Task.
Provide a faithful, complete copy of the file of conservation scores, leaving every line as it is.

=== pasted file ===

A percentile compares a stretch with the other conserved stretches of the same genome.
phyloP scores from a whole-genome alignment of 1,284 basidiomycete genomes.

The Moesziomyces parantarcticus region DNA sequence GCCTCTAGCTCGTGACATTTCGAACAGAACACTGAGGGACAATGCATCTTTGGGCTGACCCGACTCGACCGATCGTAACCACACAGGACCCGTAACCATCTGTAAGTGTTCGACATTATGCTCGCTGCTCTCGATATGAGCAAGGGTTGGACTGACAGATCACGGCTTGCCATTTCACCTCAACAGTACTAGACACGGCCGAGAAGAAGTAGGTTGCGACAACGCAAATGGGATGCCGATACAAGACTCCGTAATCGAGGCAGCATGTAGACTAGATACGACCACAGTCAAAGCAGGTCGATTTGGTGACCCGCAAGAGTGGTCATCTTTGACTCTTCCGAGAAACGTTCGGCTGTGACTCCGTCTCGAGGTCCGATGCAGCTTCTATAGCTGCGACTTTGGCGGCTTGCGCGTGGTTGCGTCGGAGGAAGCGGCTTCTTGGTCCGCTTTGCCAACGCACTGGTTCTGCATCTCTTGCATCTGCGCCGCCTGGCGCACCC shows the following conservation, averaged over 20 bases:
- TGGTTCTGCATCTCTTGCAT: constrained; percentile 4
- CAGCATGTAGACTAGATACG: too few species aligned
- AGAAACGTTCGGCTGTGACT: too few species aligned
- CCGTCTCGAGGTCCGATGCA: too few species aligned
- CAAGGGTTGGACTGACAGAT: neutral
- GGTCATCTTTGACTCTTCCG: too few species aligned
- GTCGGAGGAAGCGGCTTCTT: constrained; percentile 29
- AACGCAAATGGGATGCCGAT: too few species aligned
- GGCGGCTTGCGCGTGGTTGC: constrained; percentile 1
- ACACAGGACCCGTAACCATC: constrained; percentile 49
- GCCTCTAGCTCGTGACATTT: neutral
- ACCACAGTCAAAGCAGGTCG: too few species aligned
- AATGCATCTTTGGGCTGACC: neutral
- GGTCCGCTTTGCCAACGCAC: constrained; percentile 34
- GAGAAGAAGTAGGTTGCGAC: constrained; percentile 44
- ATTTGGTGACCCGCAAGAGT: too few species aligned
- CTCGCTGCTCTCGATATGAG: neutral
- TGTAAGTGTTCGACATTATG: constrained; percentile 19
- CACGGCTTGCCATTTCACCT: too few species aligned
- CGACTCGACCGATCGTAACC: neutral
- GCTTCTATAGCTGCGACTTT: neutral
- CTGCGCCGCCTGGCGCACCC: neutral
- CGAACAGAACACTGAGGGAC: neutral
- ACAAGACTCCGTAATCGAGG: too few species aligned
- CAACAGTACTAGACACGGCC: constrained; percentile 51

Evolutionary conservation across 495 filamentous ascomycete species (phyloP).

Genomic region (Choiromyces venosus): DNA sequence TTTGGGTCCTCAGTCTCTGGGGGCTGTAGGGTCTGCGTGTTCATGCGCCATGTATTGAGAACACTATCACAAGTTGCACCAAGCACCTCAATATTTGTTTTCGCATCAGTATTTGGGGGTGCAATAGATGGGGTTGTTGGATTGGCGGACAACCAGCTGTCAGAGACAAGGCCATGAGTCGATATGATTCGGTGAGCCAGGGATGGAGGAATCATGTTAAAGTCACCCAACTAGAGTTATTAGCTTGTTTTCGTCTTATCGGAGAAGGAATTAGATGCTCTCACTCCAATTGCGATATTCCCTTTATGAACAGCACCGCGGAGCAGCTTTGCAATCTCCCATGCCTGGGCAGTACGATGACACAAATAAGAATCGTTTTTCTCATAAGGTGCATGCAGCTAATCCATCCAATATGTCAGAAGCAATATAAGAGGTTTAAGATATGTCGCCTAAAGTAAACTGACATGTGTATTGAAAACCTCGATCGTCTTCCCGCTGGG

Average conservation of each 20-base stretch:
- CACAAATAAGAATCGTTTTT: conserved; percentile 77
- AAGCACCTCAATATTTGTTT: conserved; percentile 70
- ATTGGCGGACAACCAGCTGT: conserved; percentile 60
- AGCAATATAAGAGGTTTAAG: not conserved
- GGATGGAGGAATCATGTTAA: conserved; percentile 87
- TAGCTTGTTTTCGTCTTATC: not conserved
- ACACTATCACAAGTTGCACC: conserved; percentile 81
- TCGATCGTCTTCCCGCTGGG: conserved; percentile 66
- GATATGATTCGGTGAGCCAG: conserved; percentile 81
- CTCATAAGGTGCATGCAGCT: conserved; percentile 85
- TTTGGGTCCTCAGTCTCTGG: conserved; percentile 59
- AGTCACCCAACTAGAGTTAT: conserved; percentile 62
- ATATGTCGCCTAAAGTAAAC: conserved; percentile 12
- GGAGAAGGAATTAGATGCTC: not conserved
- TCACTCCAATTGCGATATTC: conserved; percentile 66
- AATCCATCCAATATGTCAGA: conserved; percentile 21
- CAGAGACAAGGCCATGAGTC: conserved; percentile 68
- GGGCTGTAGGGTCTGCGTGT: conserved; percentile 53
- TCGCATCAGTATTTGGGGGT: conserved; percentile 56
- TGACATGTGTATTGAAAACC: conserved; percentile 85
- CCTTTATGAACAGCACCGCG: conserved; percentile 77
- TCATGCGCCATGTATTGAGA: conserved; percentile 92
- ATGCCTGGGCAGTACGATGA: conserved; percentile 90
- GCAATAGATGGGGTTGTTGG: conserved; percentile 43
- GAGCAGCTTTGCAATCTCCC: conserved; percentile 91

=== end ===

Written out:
A percentile compares a stretch with the other conserved stretches of the same genome.
phyloP scores from a whole-genome alignment of 1,284 basidiomycete genomes.

The Moesziomyces parantarcticus region DNA sequence GCCTCTAGCTCGTGACATTTCGAACAGAACACTGAGGGACAATGCATCTTTGGGCTGACCCGACTCGACCGATCGTAACCACACAGGACCCGTAACCATCTGTAAGTGTTCGACATTATGCTCGCTGCTCTCGATATGAGCAAGGGTTGGACTGACAGATCACGGCTTGCCATTTCACCTCAACAGTACTAGACACGGCCGAGAAGAAGTAGGTTGCGACAACGCAAATGGGATGCCGATACAAGACTCCGTAATCGAGGCAGCATGTAGACTAGATACGACCACAGTCAAAGCAGGTCGATTTGGTGACCCGCAAGAGTGGTCATCTTTGACTCTTCCGAGAAACGTTCGGCTGTGACTCCGTCTCGAGGTCCGATGCAGCTTCTATAGCTGCGACTTTGGCGGCTTGCGCGTGGTTGCGTCGGAGGAAGCGGCTTCTTGGTCCGCTTTGCCAACGCACTGGTTCTGCATCTCTTGCATCTGCGCCGCCTGGCGCACCC shows the following conservation, averaged over 20 bases:
- TGGTTCTGCATCTCTTGCAT: constrained; percentile 4
- CAGCATGTAGACTAGATACG: too few species aligned
- AGAAACGTTCGGCTGTGACT: too few species aligned
- CCGTCTCGAGGTCCGATGCA: too few species aligned
- CAAGGGTTGGACTGACAGAT: neutral
- GGTCATCTTTGACTCTTCCG: too few species aligned
- GTCGGAGGAAGCGGCTTCTT: constrained; percentile 29
- AACGCAAATGGGATGCCGAT: too few species aligned
- GGCGGCTTGCGCGTGGTTGC: constrained; percentile 1
- ACACAGGACCCGTAACCATC: constrained; percentile 49
- GCCTCTAGCTCGTGACATTT: neutral
- ACCACAGTCAAAGCAGGTCG: too few species aligned
- AATGCATCTTTGGGCTGACC: neutral
- GGTCCGCTTTGCCAACGCAC: constrained; percentile 34
- GAGAAGAAGTAGGTTGCGAC: constrained; percentile 44
- ATTTGGTGACCCGCAAGAGT: too few species aligned
- CTCGCTGCTCTCGATATGAG: neutral
- TGTAAGTGTTCGACATTATG: constrained; percentile 19
- CACGGCTTGCCATTTCACCT: too few species aligned
- CGACTCGACCGATCGTAACC: neutral
- GCTTCTATAGCTGCGACTTT: neutral
- CTGCGCCGCCTGGCGCACCC: neutral
- CGAACAGAACACTGAGGGAC: neutral
- ACAAGACTCCGTAATCGAGG: too few species aligned
- CAACAGTACTAGACACGGCC: constrained; percentile 51

Evolutionary conservation across 495 filamentous ascomycete species (phyloP).

Genomic region (Choiromyces venosus): DNA sequence TTTGGGTCCTCAGTCTCTGGGGGCTGTAGGGTCTGCGTGTTCATGCGCCATGTATTGAGAACACTATCACAAGTTGCACCAAGCACCTCAATATTTGTTTTCGCATCAGTATTTGGGGGTGCAATAGATGGGGTTGTTGGATTGGCGGACAACCAGCTGTCAGAGACAAGGCCATGAGTCGATATGATTCGGTGAGCCAGGGATGGAGGAATCATGTTAAAGTCACCCAACTAGAGTTATTAGCTTGTTTTCGTCTTATCGGAGAAGGAATTAGATGCTCTCACTCCAATTGCGATATTCCCTTTATGAACAGCACCGCGGAGCAGCTTTGCAATCTCCCATGCCTGGGCAGTACGATGACACAAATAAGAATCGTTTTTCTCATAAGGTGCATGCAGCTAATCCATCCAATATGTCAGAAGCAATATAAGAGGTTTAAGATATGTCGCCTAAAGTAAACTGACATGTGTATTGAAAACCTCGATCGTCTTCCCGCTGGG

Average conservation of each 20-base stretch:
- CACAAATAAGAATCGTTTTT: conserved; percentile 77
- AAGCACCTCAATATTTGTTT: conserved; percentile 70
- ATTGGCGGACAACCAGCTGT: conserved; percentile 60
- AGCAATATAAGAGGTTTAAG: not conserved
- GGATGGAGGAATCATGTTAA: conserved; percentile 87
- TAGCTTGTTTTCGTCTTATC: not conserved
- ACACTATCACAAGTTGCACC: conserved; percentile 81
- TCGATCGTCTTCCCGCTGGG: conserved; percentile 66
- GATATGATTCGGTGAGCCAG: conserved; percentile 81
- CTCATAAGGTGCATGCAGCT: conserved; percentile 85
- TTTGGGTCCTCAGTCTCTGG: conserved; percentile 59
- AGTCACCCAACTAGAGTTAT: conserved; percentile 62
- ATATGTCGCCTAAAGTAAAC: conserved; percentile 12
- GGAGAAGGAATTAGATGCTC: not conserved
- TCACTCCAATTGCGATATTC: conserved; percentile 66
- AATCCATCCAATATGTCAGA: conserved; percentile 21
- CAGAGACAAGGCCATGAGTC: conserved; percentile 68
- GGGCTGTAGGGTCTGCGTGT: conserved; percentile 53
- TCGCATCAGTATTTGGGGGT: conserved; percentile 56
- TGACATGTGTATTGAAAACC: conserved; percentile 85
- CCTTTATGAACAGCACCGCG: conserved; percentile 77
- TCATGCGCCATGTATTGAGA: conserved; percentile 92
- ATGCCTGGGCAGTACGATGA: conserved; percentile 90
- GCAATAGATGGGGTTGTTGG: conserved; percentile 43
- GAGCAGCTTTGCAATCTCCC: conserved; percentile 91